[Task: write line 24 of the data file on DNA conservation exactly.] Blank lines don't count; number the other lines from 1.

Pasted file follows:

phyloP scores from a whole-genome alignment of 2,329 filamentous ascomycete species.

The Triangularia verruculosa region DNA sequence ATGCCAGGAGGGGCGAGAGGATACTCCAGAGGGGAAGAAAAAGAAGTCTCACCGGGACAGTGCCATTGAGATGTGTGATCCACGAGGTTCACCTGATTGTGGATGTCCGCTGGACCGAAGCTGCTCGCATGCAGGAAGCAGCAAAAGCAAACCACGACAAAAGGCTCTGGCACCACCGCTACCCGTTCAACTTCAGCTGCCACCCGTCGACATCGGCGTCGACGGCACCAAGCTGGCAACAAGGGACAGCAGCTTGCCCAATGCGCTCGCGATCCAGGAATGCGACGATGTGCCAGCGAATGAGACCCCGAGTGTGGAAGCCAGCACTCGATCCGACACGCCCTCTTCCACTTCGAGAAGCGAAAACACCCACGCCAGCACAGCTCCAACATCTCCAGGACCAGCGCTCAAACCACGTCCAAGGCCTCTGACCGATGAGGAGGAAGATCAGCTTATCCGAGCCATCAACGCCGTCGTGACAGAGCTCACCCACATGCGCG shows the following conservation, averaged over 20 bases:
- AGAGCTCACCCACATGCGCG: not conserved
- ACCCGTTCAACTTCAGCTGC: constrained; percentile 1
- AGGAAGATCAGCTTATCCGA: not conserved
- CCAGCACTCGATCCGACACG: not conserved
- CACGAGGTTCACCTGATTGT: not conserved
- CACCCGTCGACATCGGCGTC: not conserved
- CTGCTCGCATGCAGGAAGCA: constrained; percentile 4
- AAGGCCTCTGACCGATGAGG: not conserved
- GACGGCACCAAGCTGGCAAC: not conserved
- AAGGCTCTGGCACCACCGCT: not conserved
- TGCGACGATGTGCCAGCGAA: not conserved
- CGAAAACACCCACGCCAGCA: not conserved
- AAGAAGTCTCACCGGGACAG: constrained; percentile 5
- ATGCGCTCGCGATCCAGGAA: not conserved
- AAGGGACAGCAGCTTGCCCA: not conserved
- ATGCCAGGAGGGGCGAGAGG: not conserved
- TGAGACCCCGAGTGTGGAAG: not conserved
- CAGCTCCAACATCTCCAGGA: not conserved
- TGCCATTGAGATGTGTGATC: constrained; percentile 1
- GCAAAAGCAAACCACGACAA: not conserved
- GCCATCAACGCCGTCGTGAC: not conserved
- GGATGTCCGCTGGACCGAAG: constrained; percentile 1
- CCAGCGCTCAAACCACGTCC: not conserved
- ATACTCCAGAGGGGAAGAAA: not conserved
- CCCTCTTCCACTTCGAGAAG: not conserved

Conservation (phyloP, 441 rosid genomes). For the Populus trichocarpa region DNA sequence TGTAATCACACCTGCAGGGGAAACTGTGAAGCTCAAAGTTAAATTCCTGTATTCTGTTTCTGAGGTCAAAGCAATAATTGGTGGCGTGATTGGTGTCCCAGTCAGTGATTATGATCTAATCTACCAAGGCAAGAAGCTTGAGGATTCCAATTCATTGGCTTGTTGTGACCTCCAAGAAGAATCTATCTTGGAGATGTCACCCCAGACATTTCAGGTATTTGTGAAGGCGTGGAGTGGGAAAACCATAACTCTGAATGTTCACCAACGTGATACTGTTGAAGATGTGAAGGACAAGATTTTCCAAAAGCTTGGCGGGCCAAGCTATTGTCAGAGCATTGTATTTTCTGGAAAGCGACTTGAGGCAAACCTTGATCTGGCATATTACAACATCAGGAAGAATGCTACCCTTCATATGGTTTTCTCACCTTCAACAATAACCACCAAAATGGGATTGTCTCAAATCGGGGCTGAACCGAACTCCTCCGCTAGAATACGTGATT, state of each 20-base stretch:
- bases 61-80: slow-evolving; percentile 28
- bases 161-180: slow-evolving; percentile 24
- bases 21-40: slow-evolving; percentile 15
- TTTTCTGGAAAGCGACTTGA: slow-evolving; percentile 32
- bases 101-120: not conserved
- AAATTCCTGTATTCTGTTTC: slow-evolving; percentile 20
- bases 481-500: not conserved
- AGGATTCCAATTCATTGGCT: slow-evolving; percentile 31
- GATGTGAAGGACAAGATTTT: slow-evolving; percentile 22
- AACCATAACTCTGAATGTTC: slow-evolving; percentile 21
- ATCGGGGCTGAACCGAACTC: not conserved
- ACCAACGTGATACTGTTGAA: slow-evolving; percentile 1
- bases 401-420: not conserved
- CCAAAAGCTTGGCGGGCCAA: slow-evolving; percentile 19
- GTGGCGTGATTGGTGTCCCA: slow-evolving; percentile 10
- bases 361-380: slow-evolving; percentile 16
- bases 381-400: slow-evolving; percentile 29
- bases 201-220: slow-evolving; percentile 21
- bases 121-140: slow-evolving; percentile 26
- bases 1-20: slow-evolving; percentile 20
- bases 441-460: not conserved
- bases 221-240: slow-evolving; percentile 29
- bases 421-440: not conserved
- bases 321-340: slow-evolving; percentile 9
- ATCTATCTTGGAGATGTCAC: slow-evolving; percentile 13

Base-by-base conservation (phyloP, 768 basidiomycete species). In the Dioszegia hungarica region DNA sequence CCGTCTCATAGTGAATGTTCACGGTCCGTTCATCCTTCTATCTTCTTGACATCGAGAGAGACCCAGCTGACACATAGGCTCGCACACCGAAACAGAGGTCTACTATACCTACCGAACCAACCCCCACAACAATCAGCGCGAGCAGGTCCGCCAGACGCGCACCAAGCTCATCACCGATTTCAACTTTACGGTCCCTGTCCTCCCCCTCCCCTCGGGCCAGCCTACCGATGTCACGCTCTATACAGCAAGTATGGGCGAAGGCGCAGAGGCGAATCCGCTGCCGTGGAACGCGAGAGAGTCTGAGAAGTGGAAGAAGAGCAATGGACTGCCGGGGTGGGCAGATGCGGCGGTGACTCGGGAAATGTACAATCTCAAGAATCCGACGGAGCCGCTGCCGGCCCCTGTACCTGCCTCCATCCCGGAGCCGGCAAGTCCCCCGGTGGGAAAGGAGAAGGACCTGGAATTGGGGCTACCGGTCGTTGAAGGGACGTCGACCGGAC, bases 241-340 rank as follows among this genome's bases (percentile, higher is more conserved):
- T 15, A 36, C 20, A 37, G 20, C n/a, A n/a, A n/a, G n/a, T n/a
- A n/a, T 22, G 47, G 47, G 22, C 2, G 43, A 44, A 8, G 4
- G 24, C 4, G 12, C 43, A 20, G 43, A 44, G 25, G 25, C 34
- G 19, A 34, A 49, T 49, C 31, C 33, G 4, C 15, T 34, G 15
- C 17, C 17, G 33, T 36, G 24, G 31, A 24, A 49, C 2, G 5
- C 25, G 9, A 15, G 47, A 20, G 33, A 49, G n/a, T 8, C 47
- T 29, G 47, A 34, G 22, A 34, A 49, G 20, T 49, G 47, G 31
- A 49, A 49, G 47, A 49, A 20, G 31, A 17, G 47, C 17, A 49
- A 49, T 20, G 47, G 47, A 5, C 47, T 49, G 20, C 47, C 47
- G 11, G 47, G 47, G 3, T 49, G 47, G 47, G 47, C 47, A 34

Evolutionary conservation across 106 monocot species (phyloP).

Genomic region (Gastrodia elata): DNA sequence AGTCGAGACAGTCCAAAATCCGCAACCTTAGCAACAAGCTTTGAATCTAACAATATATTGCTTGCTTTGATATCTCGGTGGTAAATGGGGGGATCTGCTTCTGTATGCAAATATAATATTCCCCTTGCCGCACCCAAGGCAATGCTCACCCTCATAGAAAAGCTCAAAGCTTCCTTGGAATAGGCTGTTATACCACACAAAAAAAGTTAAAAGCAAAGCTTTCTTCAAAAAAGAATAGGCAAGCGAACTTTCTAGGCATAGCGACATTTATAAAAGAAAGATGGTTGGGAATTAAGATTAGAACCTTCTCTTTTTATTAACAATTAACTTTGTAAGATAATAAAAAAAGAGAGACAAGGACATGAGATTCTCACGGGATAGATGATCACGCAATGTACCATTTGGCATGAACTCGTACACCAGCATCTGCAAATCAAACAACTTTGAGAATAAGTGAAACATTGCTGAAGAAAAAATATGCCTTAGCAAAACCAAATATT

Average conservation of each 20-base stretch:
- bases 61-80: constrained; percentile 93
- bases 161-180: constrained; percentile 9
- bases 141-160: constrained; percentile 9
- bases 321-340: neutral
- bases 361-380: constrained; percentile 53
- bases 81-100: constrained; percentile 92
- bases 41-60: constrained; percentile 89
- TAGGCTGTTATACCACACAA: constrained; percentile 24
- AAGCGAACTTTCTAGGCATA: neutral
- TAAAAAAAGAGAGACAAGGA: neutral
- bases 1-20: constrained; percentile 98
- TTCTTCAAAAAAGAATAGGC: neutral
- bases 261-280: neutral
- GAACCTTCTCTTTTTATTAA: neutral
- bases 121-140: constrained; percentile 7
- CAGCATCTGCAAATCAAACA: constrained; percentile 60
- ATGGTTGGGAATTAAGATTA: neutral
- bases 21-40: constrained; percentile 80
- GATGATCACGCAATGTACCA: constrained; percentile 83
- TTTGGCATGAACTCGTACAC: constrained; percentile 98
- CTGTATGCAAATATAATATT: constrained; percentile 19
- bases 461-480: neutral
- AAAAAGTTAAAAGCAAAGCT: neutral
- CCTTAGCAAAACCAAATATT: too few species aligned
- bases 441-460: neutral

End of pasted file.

- GGATGTCCGCTGGACCGAAG: constrained; percentile 1